For Adelman, these issues – both supply chain and labor costs – have been a headache to solve.
“We have a problem [at] The Feve with tater tots right now,” he said. “It’s just that the whole world is kind of upside down. We have a problem with the cost of charcoal, fish sauce — all the sauces from Asia, like oyster sauce, fish sauce, [and] soy, [are] three to four times more expensive now in terms of shipping.
For Lorraine Morrison, one of the owners of Carlyle Gift and Flower Shop, reflecting on the past two years of the pandemic has helped her realize how much it has brought the community together. At the start of the pandemic, she said she felt like customers needed social interaction when they entered the store.
“For example, if a 90-year-old woman said to me, ‘What I really want is a fish dinner,’ we would offer her a fish dinner,” Morrison said. “So we were able to respond to the community as we heard about things and that’s extremely rewarding. We have also, for two years, been able to have people from the community who have supported us a lot. They supported us because they wanted to see us succeed.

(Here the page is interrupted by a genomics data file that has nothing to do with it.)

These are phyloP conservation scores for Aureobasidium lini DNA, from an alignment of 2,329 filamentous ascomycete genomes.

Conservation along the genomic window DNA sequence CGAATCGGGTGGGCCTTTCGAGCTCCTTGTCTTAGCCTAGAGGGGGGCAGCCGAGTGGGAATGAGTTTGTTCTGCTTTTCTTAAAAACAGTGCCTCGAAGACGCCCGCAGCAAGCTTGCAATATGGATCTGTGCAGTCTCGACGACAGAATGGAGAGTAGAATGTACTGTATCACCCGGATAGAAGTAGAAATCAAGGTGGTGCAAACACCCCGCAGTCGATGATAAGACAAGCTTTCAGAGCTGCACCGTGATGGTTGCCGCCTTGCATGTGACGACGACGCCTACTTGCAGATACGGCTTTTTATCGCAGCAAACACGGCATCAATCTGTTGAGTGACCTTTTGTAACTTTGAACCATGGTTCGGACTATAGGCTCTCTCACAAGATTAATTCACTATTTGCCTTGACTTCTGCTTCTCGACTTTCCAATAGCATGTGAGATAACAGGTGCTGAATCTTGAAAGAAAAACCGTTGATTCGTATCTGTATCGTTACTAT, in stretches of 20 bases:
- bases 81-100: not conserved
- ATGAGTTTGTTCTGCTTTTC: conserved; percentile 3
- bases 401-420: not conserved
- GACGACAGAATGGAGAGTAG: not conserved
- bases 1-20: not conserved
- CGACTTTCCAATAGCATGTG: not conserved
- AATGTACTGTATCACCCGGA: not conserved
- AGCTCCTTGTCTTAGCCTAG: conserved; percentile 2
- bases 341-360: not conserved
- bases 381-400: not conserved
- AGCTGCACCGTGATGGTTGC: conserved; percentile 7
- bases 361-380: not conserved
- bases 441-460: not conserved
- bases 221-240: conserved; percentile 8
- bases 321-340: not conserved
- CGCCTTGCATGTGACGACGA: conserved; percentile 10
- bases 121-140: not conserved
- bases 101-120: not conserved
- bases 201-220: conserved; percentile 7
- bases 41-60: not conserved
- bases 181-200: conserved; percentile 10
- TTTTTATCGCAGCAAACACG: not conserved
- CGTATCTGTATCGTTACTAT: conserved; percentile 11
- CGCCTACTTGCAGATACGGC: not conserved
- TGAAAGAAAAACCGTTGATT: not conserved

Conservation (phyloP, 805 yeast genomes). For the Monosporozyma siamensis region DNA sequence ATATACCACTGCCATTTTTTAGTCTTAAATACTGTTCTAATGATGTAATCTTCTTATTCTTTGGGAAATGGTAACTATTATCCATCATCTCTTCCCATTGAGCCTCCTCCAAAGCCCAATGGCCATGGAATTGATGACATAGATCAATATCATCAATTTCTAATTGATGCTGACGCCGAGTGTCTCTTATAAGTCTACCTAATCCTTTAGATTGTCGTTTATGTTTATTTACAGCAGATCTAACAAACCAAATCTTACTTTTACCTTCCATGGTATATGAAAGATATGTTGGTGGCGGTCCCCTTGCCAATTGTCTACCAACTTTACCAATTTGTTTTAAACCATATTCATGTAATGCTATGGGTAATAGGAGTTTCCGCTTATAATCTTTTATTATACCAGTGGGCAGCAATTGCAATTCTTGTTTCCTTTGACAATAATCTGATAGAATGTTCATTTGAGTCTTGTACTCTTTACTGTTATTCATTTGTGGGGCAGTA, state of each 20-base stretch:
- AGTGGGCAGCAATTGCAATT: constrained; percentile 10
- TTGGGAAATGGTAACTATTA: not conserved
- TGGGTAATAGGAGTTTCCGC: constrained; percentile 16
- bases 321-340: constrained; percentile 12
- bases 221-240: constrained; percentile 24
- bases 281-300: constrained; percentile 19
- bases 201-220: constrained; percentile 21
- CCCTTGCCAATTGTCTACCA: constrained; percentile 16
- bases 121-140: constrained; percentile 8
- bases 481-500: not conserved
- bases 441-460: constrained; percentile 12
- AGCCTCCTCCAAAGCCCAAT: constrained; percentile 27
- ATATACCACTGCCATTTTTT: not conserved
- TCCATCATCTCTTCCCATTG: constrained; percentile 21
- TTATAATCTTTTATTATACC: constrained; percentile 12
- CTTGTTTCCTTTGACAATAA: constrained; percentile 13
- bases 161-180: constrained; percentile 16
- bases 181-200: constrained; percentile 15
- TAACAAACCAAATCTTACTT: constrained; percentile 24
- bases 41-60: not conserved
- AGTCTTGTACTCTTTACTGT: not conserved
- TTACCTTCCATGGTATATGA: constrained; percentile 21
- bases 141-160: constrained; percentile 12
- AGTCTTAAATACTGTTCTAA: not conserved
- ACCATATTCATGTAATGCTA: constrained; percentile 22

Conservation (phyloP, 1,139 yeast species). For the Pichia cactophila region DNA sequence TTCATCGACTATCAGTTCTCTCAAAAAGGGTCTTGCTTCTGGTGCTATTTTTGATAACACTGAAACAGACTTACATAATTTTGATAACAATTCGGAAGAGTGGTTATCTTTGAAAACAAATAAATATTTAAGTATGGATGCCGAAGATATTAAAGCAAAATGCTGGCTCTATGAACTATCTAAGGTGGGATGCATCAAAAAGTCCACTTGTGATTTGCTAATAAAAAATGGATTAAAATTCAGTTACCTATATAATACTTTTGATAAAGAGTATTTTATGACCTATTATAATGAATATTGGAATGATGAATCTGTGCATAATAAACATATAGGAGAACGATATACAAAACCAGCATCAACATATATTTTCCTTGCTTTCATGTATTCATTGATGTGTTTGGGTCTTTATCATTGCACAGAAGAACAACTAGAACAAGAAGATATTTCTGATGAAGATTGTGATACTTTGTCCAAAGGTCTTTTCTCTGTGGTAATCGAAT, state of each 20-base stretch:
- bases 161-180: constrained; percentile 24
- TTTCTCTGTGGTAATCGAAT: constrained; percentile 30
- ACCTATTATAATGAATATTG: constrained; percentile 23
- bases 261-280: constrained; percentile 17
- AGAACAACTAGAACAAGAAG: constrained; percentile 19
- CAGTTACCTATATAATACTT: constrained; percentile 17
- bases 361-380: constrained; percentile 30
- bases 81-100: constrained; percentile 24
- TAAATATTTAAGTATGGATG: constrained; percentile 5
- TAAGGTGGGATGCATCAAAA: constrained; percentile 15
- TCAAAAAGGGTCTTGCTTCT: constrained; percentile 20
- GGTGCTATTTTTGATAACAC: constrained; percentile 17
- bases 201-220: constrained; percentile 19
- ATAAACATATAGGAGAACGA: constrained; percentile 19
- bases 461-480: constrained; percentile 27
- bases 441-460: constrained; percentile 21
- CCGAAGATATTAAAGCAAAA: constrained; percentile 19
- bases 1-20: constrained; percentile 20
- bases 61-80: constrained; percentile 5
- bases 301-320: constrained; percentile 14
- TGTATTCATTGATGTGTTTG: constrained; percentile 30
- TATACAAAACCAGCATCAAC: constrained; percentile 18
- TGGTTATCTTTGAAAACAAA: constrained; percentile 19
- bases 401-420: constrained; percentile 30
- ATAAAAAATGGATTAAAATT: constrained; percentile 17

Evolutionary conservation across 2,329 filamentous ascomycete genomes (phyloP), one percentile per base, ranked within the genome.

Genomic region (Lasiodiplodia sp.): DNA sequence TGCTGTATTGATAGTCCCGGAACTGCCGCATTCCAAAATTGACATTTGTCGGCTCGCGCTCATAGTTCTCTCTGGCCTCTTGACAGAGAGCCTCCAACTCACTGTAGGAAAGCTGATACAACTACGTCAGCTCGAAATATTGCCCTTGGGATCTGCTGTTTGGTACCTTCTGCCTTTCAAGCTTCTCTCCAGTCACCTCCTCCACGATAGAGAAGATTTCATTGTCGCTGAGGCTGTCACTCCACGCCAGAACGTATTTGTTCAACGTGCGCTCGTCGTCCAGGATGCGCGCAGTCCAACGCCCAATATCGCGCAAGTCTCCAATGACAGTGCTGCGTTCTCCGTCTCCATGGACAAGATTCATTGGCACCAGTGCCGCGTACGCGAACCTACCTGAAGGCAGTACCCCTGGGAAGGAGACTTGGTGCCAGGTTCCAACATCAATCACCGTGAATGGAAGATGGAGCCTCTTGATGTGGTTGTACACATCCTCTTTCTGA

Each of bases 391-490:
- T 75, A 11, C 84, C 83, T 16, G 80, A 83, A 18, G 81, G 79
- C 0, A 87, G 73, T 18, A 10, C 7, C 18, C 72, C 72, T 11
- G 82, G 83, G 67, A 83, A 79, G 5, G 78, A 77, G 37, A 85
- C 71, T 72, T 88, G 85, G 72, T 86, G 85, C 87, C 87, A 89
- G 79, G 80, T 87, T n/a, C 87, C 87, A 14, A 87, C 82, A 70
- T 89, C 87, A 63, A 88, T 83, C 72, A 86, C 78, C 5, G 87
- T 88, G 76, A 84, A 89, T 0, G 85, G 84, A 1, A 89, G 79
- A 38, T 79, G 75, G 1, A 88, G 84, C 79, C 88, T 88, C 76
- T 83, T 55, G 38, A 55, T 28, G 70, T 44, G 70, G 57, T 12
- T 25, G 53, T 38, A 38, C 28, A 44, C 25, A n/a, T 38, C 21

However, not all businesses stay afloat. Catrinas and The Oberlin Market have closed in recent months.
“It’s hard to say,” Haar said. “There are people very high up and people very low down. … I think some of our businesses are doing well. But some of them are still struggling.